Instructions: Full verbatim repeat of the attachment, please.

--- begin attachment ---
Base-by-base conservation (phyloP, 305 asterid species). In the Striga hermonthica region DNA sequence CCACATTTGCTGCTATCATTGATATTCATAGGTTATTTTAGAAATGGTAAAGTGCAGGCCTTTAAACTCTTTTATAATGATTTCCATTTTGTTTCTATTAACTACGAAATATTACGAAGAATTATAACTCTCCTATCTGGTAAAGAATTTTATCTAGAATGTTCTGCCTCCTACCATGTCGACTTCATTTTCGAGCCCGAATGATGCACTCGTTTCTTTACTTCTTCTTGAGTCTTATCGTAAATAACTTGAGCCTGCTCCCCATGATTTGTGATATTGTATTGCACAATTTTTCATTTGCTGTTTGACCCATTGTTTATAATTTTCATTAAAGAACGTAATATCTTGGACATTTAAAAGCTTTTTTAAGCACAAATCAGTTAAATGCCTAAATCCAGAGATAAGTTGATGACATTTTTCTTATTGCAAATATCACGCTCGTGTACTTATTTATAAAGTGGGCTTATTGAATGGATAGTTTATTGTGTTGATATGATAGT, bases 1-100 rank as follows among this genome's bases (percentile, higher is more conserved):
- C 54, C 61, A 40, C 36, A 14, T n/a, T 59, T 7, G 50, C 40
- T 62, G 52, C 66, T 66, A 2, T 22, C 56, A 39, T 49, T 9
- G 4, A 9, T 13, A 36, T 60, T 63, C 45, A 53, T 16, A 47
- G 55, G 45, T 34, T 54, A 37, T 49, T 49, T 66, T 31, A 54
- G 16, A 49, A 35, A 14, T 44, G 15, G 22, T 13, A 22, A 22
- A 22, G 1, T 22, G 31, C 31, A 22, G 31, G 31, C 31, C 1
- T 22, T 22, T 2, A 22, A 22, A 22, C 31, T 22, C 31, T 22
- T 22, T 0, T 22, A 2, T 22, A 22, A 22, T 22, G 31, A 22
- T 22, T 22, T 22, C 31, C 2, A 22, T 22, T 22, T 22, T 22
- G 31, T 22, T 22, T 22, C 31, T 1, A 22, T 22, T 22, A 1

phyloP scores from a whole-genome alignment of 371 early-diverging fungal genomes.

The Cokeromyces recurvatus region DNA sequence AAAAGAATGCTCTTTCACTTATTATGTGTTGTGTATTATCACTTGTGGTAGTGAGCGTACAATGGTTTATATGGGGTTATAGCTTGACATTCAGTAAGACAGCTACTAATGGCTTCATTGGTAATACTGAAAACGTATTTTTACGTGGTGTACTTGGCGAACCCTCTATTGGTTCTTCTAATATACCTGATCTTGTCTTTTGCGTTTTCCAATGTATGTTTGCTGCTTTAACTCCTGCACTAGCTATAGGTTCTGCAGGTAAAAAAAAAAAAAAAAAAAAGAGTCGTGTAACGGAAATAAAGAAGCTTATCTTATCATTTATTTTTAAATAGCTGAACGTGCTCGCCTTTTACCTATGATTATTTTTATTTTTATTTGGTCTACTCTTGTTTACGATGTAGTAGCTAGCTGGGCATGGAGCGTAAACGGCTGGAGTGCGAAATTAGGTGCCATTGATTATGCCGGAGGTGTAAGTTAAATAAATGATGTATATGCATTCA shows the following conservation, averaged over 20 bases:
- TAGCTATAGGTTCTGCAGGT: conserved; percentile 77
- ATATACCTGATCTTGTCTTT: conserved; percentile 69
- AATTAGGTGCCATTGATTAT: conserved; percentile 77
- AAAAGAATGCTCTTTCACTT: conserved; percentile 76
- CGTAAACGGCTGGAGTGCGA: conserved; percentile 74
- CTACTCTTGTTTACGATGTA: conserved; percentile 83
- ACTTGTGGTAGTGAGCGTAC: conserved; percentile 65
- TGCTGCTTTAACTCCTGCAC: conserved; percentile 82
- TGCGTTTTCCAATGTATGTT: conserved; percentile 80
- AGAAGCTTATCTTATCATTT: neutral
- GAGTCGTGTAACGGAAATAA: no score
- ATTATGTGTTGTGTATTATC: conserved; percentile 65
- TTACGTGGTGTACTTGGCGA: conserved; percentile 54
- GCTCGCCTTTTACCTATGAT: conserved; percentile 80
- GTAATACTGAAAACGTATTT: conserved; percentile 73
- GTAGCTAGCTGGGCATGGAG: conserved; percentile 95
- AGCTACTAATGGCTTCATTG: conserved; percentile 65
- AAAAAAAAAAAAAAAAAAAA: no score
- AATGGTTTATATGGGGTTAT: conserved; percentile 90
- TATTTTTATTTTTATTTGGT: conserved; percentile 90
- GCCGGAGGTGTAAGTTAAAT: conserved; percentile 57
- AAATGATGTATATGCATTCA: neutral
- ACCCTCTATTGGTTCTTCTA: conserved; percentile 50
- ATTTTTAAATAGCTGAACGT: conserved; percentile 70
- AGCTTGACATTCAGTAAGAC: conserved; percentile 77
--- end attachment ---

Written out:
Base-by-base conservation (phyloP, 305 asterid species). In the Striga hermonthica region DNA sequence CCACATTTGCTGCTATCATTGATATTCATAGGTTATTTTAGAAATGGTAAAGTGCAGGCCTTTAAACTCTTTTATAATGATTTCCATTTTGTTTCTATTAACTACGAAATATTACGAAGAATTATAACTCTCCTATCTGGTAAAGAATTTTATCTAGAATGTTCTGCCTCCTACCATGTCGACTTCATTTTCGAGCCCGAATGATGCACTCGTTTCTTTACTTCTTCTTGAGTCTTATCGTAAATAACTTGAGCCTGCTCCCCATGATTTGTGATATTGTATTGCACAATTTTTCATTTGCTGTTTGACCCATTGTTTATAATTTTCATTAAAGAACGTAATATCTTGGACATTTAAAAGCTTTTTTAAGCACAAATCAGTTAAATGCCTAAATCCAGAGATAAGTTGATGACATTTTTCTTATTGCAAATATCACGCTCGTGTACTTATTTATAAAGTGGGCTTATTGAATGGATAGTTTATTGTGTTGATATGATAGT, bases 1-100 rank as follows among this genome's bases (percentile, higher is more conserved):
- C 54, C 61, A 40, C 36, A 14, T n/a, T 59, T 7, G 50, C 40
- T 62, G 52, C 66, T 66, A 2, T 22, C 56, A 39, T 49, T 9
- G 4, A 9, T 13, A 36, T 60, T 63, C 45, A 53, T 16, A 47
- G 55, G 45, T 34, T 54, A 37, T 49, T 49, T 66, T 31, A 54
- G 16, A 49, A 35, A 14, T 44, G 15, G 22, T 13, A 22, A 22
- A 22, G 1, T 22, G 31, C 31, A 22, G 31, G 31, C 31, C 1
- T 22, T 22, T 2, A 22, A 22, A 22, C 31, T 22, C 31, T 22
- T 22, T 0, T 22, A 2, T 22, A 22, A 22, T 22, G 31, A 22
- T 22, T 22, T 22, C 31, C 2, A 22, T 22, T 22, T 22, T 22
- G 31, T 22, T 22, T 22, C 31, T 1, A 22, T 22, T 22, A 1

phyloP scores from a whole-genome alignment of 371 early-diverging fungal genomes.

The Cokeromyces recurvatus region DNA sequence AAAAGAATGCTCTTTCACTTATTATGTGTTGTGTATTATCACTTGTGGTAGTGAGCGTACAATGGTTTATATGGGGTTATAGCTTGACATTCAGTAAGACAGCTACTAATGGCTTCATTGGTAATACTGAAAACGTATTTTTACGTGGTGTACTTGGCGAACCCTCTATTGGTTCTTCTAATATACCTGATCTTGTCTTTTGCGTTTTCCAATGTATGTTTGCTGCTTTAACTCCTGCACTAGCTATAGGTTCTGCAGGTAAAAAAAAAAAAAAAAAAAAGAGTCGTGTAACGGAAATAAAGAAGCTTATCTTATCATTTATTTTTAAATAGCTGAACGTGCTCGCCTTTTACCTATGATTATTTTTATTTTTATTTGGTCTACTCTTGTTTACGATGTAGTAGCTAGCTGGGCATGGAGCGTAAACGGCTGGAGTGCGAAATTAGGTGCCATTGATTATGCCGGAGGTGTAAGTTAAATAAATGATGTATATGCATTCA shows the following conservation, averaged over 20 bases:
- TAGCTATAGGTTCTGCAGGT: conserved; percentile 77
- ATATACCTGATCTTGTCTTT: conserved; percentile 69
- AATTAGGTGCCATTGATTAT: conserved; percentile 77
- AAAAGAATGCTCTTTCACTT: conserved; percentile 76
- CGTAAACGGCTGGAGTGCGA: conserved; percentile 74
- CTACTCTTGTTTACGATGTA: conserved; percentile 83
- ACTTGTGGTAGTGAGCGTAC: conserved; percentile 65
- TGCTGCTTTAACTCCTGCAC: conserved; percentile 82
- TGCGTTTTCCAATGTATGTT: conserved; percentile 80
- AGAAGCTTATCTTATCATTT: neutral
- GAGTCGTGTAACGGAAATAA: no score
- ATTATGTGTTGTGTATTATC: conserved; percentile 65
- TTACGTGGTGTACTTGGCGA: conserved; percentile 54
- GCTCGCCTTTTACCTATGAT: conserved; percentile 80
- GTAATACTGAAAACGTATTT: conserved; percentile 73
- GTAGCTAGCTGGGCATGGAG: conserved; percentile 95
- AGCTACTAATGGCTTCATTG: conserved; percentile 65
- AAAAAAAAAAAAAAAAAAAA: no score
- AATGGTTTATATGGGGTTAT: conserved; percentile 90
- TATTTTTATTTTTATTTGGT: conserved; percentile 90
- GCCGGAGGTGTAAGTTAAAT: conserved; percentile 57
- AAATGATGTATATGCATTCA: neutral
- ACCCTCTATTGGTTCTTCTA: conserved; percentile 50
- ATTTTTAAATAGCTGAACGT: conserved; percentile 70
- AGCTTGACATTCAGTAAGAC: conserved; percentile 77